Write It Anyway

It happens in every story I start. At some point, I realize that what I’m working on isn’t holding me anymore. Frequently I think it’s terrible, and sometimes I just can’t figure out what happens next, and sometimes the voices just aren’t talking to me anymore.

Way, way too often, I let this problem kill the story. Especially when I think what I’m working on is terrible. The weirdest thing about this is that my opinion doesn’t count. Wait a minute–aren’t I the writer?

Yes, I am, but I really need to stop paying attention to my own feelings about the work while I’m working on it. When I do push ahead and write it anyway, readers can’t tell the difference. Blind tests have shown that objective readers can’t find the places where I didn’t like it while I was doing it. And frequently when I finish a piece I really hate (this hasn’t happened often, but it has happened) people rave about it and say that it’s better than stuff I did like.

So whenever you find that you’re not happy with your work, check and see if it’s because something is really wrong, or because you’re just not emotionally engaged with it the way you were. That’s one reason it’s good to have alpha readers (see sidebar). If someone is reading my piece in progress and says they want more, I’m likely to become happier with it again. It only takes one person to keep me going on a piece–but it does take that one person.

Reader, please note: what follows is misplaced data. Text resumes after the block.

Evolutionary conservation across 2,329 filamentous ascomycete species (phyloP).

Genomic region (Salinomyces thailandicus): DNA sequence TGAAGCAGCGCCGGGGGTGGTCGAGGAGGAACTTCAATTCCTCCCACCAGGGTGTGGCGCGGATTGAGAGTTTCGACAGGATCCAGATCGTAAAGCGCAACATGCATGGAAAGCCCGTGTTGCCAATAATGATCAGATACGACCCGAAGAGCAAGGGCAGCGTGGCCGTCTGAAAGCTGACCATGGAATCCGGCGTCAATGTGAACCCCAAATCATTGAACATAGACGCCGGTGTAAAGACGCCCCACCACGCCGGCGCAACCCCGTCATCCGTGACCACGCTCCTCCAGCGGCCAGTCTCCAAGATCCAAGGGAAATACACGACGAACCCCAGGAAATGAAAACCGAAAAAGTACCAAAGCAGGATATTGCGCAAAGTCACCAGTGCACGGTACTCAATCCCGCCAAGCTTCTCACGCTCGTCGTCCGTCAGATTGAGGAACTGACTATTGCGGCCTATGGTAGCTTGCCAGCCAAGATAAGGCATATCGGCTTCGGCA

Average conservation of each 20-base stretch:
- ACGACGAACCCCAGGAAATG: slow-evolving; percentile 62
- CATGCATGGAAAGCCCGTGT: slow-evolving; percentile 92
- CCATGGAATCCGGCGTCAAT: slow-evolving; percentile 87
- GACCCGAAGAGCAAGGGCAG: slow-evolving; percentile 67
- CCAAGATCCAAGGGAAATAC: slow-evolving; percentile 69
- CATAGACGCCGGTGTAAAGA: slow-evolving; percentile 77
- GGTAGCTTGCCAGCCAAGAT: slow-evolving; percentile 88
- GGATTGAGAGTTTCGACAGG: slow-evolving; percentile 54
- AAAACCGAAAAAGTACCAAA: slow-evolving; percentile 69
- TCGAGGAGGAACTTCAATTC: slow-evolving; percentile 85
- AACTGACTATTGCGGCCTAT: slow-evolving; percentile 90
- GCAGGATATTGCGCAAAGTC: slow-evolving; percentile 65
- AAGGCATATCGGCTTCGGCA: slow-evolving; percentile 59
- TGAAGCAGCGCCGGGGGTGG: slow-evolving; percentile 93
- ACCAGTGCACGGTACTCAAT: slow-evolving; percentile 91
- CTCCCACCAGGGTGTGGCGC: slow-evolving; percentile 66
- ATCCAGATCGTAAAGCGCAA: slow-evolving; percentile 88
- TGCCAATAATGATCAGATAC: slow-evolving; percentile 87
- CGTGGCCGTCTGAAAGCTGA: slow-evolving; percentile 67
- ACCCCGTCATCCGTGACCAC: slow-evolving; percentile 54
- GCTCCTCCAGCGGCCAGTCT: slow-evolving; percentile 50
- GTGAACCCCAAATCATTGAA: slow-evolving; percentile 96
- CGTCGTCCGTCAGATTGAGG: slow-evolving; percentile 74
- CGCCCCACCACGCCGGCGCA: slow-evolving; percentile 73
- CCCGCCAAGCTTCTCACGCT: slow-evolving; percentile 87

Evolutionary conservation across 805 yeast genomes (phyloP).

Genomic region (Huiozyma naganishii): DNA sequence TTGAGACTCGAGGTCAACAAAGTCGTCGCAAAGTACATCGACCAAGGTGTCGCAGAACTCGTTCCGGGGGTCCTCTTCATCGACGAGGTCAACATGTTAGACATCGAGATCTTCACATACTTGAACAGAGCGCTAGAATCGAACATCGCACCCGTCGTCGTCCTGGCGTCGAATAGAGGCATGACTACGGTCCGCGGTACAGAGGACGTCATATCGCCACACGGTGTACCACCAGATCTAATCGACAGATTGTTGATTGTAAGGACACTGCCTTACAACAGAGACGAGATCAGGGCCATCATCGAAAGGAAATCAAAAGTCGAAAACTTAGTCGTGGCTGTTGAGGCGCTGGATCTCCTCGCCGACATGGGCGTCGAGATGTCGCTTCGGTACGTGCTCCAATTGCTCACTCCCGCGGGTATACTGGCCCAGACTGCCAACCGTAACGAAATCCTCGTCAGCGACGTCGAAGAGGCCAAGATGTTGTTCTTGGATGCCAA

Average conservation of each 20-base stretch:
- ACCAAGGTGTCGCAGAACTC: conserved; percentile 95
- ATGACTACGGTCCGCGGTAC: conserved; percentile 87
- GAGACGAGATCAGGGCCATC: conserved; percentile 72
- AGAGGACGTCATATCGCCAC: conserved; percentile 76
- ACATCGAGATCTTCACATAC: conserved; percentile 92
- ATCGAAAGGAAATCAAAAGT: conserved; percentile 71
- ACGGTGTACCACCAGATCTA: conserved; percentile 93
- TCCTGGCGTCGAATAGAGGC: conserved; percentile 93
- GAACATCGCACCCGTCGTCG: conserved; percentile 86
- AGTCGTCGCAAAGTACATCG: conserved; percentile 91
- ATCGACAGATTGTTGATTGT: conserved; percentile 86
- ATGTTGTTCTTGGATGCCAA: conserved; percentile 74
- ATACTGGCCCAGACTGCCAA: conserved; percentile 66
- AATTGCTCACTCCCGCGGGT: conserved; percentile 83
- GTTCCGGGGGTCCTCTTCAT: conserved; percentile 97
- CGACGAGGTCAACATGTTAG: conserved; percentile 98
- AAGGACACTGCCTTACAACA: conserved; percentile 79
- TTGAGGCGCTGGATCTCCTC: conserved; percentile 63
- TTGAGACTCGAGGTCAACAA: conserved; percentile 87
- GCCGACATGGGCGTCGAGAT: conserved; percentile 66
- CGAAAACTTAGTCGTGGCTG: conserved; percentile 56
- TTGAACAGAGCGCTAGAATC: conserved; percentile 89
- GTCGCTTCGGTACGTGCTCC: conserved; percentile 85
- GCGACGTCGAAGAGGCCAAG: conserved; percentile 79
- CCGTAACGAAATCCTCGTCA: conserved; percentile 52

I need to learn to overcome my negative feelings about any given piece and write it anyway!

Anyone else have this problem?


2 Comments (+add yours?)

  1. dianegallant
    Jul 11, 2008 @ 11:06:15

    It’s the same for me. So much so that I’m beginning to wonder if I am not more of a short story writer. I’m so tired of the stop-and-start-again novel that I’m drafting. But short stories give me that creative rush that I crave, and the satisfaction of completing something, that I *usually still like at the end. I also think that as a writer I’m not good at evaluating my own work. Especially work that’s caused me some grief in the writing, and so I imagine the reader can detect some deficiency in my story at those places. But really, I know the reader can’t tell which parts were difficult for the writer. And so, I tell myself to soldier on with the novel, even though I keep setting it aside to write yet another short story.

  2. asherose
    Jul 11, 2008 @ 16:58:06

    Short stories are usually what people start with; it’s considered normal to start with short stories and work up to novels. Perhaps because I primarily have always read novels, I’ve never been able to keep myself down to short stories! I think this is, as it were, a shortcoming. Word for word, I understand short stories (as a generalization) make more money, too… anybody know?

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